A Wholly Judgmental Guide to All the Travellers You’ll Meet in South America
South America is the current backpacker darling destination and, therefore, the stomping ground of innumerable travel clichés and traveller stereotypes. From those who went in hard on their Lonely Planet guides before leaving to the elderly Europeans giving the world one last spin before shuffling off this mortal coil, if you’re reading this and thinking ‘hmm, I don’t recognise that type of traveller!’, it’s because they’re you. Sorry you had to find out like this. Don’t be too disheartened though, because, at the end of the day, we all fit one (or two or five) of these stereotypes at one point or another; so, as usual, please take this post with a pinch of salt and don’t leave me (too many) angry comments below.
ALL THE TRAVELLERS YOU’LL MEET IN SOUTH AMERICA
THE WALKING BOOT FANATIC
I get it. I get it. Walking boots can be an important addition to the rucksack of any traveller in South America, but The Walking Boot Fanatic is the type of traveller who only brought their trusty boots (that they bought three days before their flight) and now see removing them as practically a crime. So, there they’ll be, strolling through cities in hiking boots, because everyone knows that Quito is far more all-terrain than London…right?
THE ALL KHAKI ERRYTHING
They went all out when it came to buying dry-fast clothes and zip-kneed trousers for their South American adventure and, as a result, they now look like a walking khaki salesperson. As with The Walking Boot Fanatic, the question remains: what did they think was so different about Latin American destinations to their home city that required the purchase of a whole new wardrobe?
THE TRUST FUND TRAVELLER
They stay in hotels and eat at restaurants while simultaneously spouting off about how much travel has changed them and how hard it was to quit their job (at their dad’s company) to make the trip. No one likes The Trust Fund Traveller except their fellow Trust Fund Travellers.
THE CAMERA WIELDERS
The travellers whose mummy and daddy bought them a swanky camera before their trip and now they carry it everywhere, nonchalantly swung over a shoulder, while actually having very little idea of how to use it. There is often a crossover between The Camera Wielder and The Trust Fund Traveller.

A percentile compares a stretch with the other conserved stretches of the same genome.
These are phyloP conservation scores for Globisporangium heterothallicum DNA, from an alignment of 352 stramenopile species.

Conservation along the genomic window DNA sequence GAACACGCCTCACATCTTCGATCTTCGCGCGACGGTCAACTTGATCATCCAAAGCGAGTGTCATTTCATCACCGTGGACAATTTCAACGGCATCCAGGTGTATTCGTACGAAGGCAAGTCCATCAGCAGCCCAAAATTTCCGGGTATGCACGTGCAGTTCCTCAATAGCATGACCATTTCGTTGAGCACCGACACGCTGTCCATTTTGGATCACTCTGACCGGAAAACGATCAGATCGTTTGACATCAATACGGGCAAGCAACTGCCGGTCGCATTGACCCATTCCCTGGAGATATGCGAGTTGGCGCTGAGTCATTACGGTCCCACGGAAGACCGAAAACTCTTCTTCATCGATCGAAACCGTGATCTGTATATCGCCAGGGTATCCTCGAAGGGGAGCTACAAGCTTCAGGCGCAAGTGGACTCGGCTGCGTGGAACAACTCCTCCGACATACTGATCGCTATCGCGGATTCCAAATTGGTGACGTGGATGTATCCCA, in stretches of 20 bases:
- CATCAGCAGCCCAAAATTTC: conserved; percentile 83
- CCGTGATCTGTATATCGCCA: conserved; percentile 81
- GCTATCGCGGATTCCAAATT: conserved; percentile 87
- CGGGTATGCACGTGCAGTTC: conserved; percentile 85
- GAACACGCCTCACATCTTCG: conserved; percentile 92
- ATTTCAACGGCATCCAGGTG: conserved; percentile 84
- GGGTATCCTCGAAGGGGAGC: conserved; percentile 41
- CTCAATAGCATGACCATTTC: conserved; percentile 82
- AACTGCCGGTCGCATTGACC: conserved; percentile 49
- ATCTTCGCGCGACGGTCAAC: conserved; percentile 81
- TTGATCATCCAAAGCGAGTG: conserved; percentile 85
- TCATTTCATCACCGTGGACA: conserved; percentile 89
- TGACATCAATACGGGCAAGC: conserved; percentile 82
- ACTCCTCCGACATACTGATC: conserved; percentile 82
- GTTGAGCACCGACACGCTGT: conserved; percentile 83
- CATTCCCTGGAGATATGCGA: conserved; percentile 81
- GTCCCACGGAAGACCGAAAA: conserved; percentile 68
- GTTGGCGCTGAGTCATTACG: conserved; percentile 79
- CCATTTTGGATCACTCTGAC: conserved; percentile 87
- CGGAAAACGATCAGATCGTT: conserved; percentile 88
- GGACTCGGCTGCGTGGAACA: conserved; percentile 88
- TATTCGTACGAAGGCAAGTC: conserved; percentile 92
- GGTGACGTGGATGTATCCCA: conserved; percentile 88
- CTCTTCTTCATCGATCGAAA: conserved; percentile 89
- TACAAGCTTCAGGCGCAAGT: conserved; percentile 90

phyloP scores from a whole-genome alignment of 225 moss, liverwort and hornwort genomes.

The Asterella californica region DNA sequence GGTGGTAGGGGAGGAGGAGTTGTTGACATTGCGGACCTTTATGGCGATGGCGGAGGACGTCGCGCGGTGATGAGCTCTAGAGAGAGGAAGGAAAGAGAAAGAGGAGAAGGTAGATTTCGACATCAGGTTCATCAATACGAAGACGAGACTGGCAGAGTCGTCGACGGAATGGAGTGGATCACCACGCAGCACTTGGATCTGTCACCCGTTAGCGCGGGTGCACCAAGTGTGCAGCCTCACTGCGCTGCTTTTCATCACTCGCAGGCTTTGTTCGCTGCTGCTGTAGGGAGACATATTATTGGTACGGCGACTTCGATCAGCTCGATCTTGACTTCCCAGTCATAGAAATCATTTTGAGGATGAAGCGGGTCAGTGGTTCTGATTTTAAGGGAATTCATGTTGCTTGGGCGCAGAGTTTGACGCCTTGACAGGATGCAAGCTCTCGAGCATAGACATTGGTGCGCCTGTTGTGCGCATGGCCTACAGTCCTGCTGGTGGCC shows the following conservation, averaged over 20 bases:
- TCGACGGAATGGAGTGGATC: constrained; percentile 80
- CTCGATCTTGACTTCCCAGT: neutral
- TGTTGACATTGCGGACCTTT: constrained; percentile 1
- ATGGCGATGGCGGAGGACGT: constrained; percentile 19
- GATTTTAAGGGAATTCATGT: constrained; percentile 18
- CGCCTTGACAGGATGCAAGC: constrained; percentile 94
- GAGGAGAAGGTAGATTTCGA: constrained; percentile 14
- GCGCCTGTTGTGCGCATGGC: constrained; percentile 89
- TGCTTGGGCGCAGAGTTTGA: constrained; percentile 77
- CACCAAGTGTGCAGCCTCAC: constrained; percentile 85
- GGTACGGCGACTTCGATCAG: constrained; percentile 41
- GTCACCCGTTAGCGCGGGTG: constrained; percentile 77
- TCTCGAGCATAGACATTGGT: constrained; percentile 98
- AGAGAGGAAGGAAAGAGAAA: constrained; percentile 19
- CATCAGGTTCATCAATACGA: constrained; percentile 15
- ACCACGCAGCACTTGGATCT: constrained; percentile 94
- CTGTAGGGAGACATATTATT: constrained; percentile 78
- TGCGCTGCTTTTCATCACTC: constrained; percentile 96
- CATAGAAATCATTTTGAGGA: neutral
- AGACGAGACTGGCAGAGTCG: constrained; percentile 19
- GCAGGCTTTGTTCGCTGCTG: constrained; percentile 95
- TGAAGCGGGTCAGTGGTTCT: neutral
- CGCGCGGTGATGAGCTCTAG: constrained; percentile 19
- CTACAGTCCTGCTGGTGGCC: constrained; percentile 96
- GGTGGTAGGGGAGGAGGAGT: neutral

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The difference between The Photographer and The Camera Wielder is that the former actually knows what aperture means. Often, you’ll find The Photographer snapping uncomfortable pictures of local children or scrambling up rocks for the best angle.
THE GOLDEN OLDIES
The Golden Oldies are the Baby Boomers who couldn’t do their travelling as youths because they were too busy popping out kids and fucking up the housing market. Now, they can be found in Ecuador, buying crafts from shops instead of markets and chatting loudly with other Golden Oldies.
Curious fact: the husband always wears zip-kneed pants combined with socks and hiking sandals, while the wife will without fail have a statement scarf and quarter length jeans.
They do nothing on their own, which is why they don’t even qualify for their own individual category of traveller. One is usually super chill, and the other wildly annoying.
THE DREADLOCKED WHITE GIRL (OR GUY)
I judge you. We all judge you. They normally come accompanied by a guitar in an ‘ethnic’ print case, plus a flowy skirt, several piercings and some questionable tattoos.
THE GUITAR PLAYER
Speaking of which, we have The Guitar Player. They may or may not also be The Dreadlocked White Girl (or Guy), but they are sometimes The Trust Fund Traveller, who felt that they needed to forge a personality for themselves before heading to South America. They can sometimes be seen busking for money to keep them in the privileged lifestyle they’ve become accustomed to, while refusing to give change to homeless people.
As opposed to The University Guitar Player, the travelling guitar player won’t have Wonderwall in their repertoire, but they will play in hostel common areas at all hours, much to the annoyance of their fellow guests.
Just fuck you, OK? Fuck you, if you are the self-confessed snorer who books beds in hostel dorms. Pay for a private and spare the rest of us from a sleepless night, you inconsiderate git.